The numbers of the Greatest Generation slowly continue to fade,
Regiments to Battalions, then to Companies and then to Platoons and then to Squads.
While we still have the time, it is they we should honor and laud,
For sadly, soon there will only be empty reunion halls,
Full only of the memories of heroes who answered the call.
And the prayer that this General will soon never, ever have to fight again such a war,
There will be no combat veterans aging and waiting their turn to storm an eternal peaceful shore.

Michael P. Ridley
© September 16, 2007

Tuesday, August 4, 2009


In 1966/67 I was a student at the Stanford in France campus at Tours; the great tradgedy of Vietnam was heating up; DeGaulle was in the process of booting the U.S. military out of France (leaving of course the thousands of soldiers buried there saving their bacon in WWI and WWII, the streets of Paris were adorned with red flags welcoming a state visit of the Russian premier, and this 215 lb sophmore just off another summer of commercial seining was introduced to the game of rugby--wing forward, a lethal stalker of scrum halves playing in a league against the French whom we to a man despised. Four knee operations, torn rotator cusp and separated shoulders, cracked ribs later, no longer at 62 play the game. Long intro to being in Oakland on a pilrimage to Jack London square revising my manuscript--North to Alaska--Islands of Stability in Seas of Change the weekend of the 31st and stumbling into a combo bachelor and bachelorette party. Groom was a former rugby player and most of the men there had also played. As soon as they discovered I had played at Stanford and Yale, I was welcomed immediately into the band of brothers. The following poem came to me immediately to the pleasure of the attendees. Hope you enjoy it.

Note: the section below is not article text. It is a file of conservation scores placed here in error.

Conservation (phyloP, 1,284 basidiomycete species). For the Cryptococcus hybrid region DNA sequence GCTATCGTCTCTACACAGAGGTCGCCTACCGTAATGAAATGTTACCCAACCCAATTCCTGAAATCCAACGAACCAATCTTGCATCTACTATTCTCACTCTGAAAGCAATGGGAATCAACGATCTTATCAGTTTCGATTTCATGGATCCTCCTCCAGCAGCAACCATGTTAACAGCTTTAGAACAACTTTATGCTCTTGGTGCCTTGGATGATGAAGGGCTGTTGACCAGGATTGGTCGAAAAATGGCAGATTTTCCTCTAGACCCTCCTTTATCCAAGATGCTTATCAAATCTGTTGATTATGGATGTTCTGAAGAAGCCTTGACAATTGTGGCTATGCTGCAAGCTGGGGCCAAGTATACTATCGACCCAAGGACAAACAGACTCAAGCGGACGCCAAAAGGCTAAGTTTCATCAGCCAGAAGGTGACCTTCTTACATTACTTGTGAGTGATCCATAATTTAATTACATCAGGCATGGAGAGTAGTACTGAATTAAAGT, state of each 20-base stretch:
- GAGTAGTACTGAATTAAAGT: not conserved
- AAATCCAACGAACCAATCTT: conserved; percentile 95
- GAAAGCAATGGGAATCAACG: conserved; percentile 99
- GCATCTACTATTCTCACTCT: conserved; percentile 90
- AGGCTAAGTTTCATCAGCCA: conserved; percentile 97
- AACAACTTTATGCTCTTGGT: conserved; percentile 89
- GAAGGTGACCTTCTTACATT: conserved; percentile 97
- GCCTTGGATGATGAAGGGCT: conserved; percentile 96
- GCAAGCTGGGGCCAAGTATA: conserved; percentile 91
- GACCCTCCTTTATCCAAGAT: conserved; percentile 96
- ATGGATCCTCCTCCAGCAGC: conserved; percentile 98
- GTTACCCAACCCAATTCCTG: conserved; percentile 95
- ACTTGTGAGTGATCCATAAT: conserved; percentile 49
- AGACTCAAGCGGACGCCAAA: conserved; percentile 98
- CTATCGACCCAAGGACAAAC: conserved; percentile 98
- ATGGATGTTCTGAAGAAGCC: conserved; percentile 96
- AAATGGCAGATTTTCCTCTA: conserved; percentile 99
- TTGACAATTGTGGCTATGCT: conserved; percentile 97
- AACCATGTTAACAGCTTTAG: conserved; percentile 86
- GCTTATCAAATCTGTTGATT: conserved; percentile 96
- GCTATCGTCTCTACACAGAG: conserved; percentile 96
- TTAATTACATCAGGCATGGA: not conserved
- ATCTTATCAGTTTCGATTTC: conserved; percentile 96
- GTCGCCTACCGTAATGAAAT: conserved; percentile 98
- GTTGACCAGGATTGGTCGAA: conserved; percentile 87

Artists go to Paris for the lure of romance,
Alaskans are drawn to the muddy fields of France
To without pads and helmets only hands bare,
To fight the French in the rugby le guerre
Years have passed and the knees are way too old
Only memories of red and white and moves so bold,
Scrum halves with eyes of fear trying so hard to escape,
The wing forward’s tackle and ribs to break,
And better yet memories of combat not mortal but to the max
Never ending no time to blow or relax
Ended by a whistle and then covered with sweat, blood and grime
The shaking of hands along the warriors’ line
Followed by now two bands of brothers sharing a well deserved brew
Scores long gone, only knowing your honor ran true.
© July 31,2009 Michael P. Ridley

Saturday, July 11, 2009

Happy Birthday to a great son

All of my children have received a birthday poem on their birthday, a tradition my grandfather started for me at age three when I first learned to read. My youngest son Richard Patrick Ridley, one of the brightest kids you will ever meet and a great swimmer received this. I thought many of you would enjoy.

Ricky at 14

A caterpillar may view the day as the end of a path,
But to the butterfly it is the beginning of a new artistic craft,
Like the crab or lobster who too becomes far too confined,
And sheds his shell to free from the cramping bind,
Or the hermit crab who not only molts his shell,
But must find another larger shell in which to dwell,